Ten-Day International Teaching Seminar on Cardiovascular Disease Epidemiology and Prevention (ISCEP)
Cardiovascular diseases and stroke are the leading cause of death and disability in most countries in the world, as they have been over many decades. To address this global health challenge, the seminars were founded in 1968 by Professors Jeremiah and Rose Stamler and Richard Remington from the US, and Professor Geoffrey Rose from the UK. Initial support was provided by the International Society and Federation of Cardiology (since 1998, World Heart Federation) Council on Epidemiology and Prevention and the Cardiovascular Disease Unit of the World Health Organization in Geneva. From 2008, the sponsor has been the International Society of Cardiovascular Disease Epidemiology and Prevention (ISCEP). The 50th International Seminar was convened in Goa, India, in 2018 (pictured above). Plans are being made for the 51st and beyond.
The main aim of the seminars is to increase the body of people around the world who have the needed skills to carry out epidemiologic studies and to strengthen the efforts to prevent mass cardiovascular disease. The founders recognised the need for training in research, and also the constraints on time and resources limiting the ability of workers in less developed countries to obtain this. They thus developed a ten-day course to provide basic training. To date, some 1,600 physicians and scientists from over 100 nations have been fellows of the seminars, and 50 annual Seminars have now taken place in 40 different countries. The basic training is in fundamental epidemiologic principles and methods and biostatistics with focus and practical examples on cardiovascular disease epidemiology and prevention, including preventive policy and practice.
The success of the seminars is evidenced by the large numbers of past fellows who are now active in the field, many as prominent leaders of research and public health programs throughout the world. Many of the major achievements in cardiovascular disease epidemiology and prevention have been made by past fellows who had their first introduction to the area at the seminar. Past fellows have also initiated occasionally recurring national seminars based on the same model in several countries: Brazil, Italy, Japan, Spain, Thailand, and Venezuela. The US Ten-Day Seminar on Epidemiology of Cardiovascular Disease and Stroke is now in its 45th year. All of these programs have expanded the impact of this unique model of health professional training.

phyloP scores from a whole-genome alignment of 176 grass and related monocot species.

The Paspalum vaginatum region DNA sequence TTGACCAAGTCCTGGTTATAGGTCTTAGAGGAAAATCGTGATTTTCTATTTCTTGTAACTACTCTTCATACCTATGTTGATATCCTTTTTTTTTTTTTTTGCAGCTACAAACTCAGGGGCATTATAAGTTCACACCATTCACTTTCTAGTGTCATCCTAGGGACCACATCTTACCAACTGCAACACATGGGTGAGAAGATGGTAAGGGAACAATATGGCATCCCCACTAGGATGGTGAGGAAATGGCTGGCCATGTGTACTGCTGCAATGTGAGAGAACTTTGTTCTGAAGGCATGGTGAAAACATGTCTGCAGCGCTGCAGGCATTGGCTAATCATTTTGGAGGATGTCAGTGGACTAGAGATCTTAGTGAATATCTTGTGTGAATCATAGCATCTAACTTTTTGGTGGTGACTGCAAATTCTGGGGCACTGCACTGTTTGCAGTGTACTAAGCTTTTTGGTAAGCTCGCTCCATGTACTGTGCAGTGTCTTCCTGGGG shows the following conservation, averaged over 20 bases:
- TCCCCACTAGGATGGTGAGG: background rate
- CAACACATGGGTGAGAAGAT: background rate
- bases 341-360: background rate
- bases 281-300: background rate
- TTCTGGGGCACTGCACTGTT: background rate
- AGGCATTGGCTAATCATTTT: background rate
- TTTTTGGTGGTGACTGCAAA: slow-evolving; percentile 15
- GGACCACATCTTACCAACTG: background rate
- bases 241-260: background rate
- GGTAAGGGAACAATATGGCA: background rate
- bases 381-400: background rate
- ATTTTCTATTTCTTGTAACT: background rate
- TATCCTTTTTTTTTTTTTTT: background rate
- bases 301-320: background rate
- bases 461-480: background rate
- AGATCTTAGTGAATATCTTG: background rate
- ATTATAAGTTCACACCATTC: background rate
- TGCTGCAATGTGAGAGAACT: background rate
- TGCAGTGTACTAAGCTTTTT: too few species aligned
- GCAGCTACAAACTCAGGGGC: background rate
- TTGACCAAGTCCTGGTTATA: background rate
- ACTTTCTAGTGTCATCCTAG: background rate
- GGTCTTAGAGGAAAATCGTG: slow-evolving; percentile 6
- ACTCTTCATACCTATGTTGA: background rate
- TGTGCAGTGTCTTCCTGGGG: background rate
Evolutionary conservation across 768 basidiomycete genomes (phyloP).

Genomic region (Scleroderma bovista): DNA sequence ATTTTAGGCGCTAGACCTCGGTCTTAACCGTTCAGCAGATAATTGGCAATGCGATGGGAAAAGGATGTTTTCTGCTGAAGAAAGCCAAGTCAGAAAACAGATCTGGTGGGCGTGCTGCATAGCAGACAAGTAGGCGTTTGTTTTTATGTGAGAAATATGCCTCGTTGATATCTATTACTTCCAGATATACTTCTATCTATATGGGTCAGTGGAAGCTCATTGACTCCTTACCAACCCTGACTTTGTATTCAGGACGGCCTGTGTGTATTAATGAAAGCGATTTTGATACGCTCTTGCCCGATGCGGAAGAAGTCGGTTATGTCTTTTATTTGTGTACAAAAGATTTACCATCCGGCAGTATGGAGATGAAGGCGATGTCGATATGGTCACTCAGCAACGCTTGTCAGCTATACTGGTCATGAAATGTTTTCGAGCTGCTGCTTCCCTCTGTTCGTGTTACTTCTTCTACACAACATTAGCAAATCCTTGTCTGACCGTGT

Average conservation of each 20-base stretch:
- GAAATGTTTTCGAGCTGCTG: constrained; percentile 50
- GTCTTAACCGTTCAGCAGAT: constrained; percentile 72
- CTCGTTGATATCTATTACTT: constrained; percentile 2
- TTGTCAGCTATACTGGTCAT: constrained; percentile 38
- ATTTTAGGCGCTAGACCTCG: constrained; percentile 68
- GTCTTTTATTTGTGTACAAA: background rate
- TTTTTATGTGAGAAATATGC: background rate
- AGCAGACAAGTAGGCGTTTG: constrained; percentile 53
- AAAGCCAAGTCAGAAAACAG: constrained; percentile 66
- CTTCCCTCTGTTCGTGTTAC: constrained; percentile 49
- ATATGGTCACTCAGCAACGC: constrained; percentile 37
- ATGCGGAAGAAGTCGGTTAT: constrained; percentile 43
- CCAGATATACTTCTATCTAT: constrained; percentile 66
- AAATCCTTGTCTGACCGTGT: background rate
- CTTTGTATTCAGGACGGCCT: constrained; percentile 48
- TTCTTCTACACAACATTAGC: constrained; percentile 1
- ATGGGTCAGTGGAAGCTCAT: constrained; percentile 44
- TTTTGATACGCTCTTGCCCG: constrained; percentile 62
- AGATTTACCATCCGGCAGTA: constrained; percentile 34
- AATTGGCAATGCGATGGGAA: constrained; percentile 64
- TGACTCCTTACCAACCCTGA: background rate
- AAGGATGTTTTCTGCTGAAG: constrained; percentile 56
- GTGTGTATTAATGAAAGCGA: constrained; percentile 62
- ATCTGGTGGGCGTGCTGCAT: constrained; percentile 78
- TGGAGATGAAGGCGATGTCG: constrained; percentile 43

A major focus of the seminars is facilitation of international exchange of scientific knowledge and expertise and the fostering of collaborative research work. At each seminar, fellows and faculty discuss research and prevention programmes and learn from different international approaches from communities in all continents. The worldwide INTERSALT Study is an outstanding example of research collaboration spawned by the seminars. The founders of the seminars have accomplished not just the training of an international corps of persons working on the prevention of cardiovascular disease but the building of bridges across countries and cultures through peaceful international scientific cooperation. Many past fellows have stressed that the seminars have been most inspiring not only in terms of research and prevention of cardiovascular disease, but also in terms of career decisions and personal friendships made. We believe very strongly in the need to continue building on these achievements.
This immensely productive and rewarding initiative comes about through the goodwill of all those involved in the organization. The host country supports the costs of local organization, accommodation and board of the participants. The seminar faculty volunteer their efforts for the seminar. The International Society, ISCEP, supports all other academic and organizational aspects of the seminars. For nearly 30 years, the seminar has been led by Darwin Labarthe, MD, PhD, MPH (Northwestern University, Chicago) and Neil Poulter (University College, London), co-directors, and Kay-Tee Khaw (Cambridge University, Cambridge), seminar coordinator.
Northwestern Faculty and Staff
International Society for Cardiovascular Epidemiology and Prevention
Labarthe DR, Khaw KT, Thelle D, Poulter N. The Ten-Day International Teaching Seminars on Cardiovascular Epidemiology and Prevention: A 30-year perspective. CVD Prevention 1998; 1:156-163.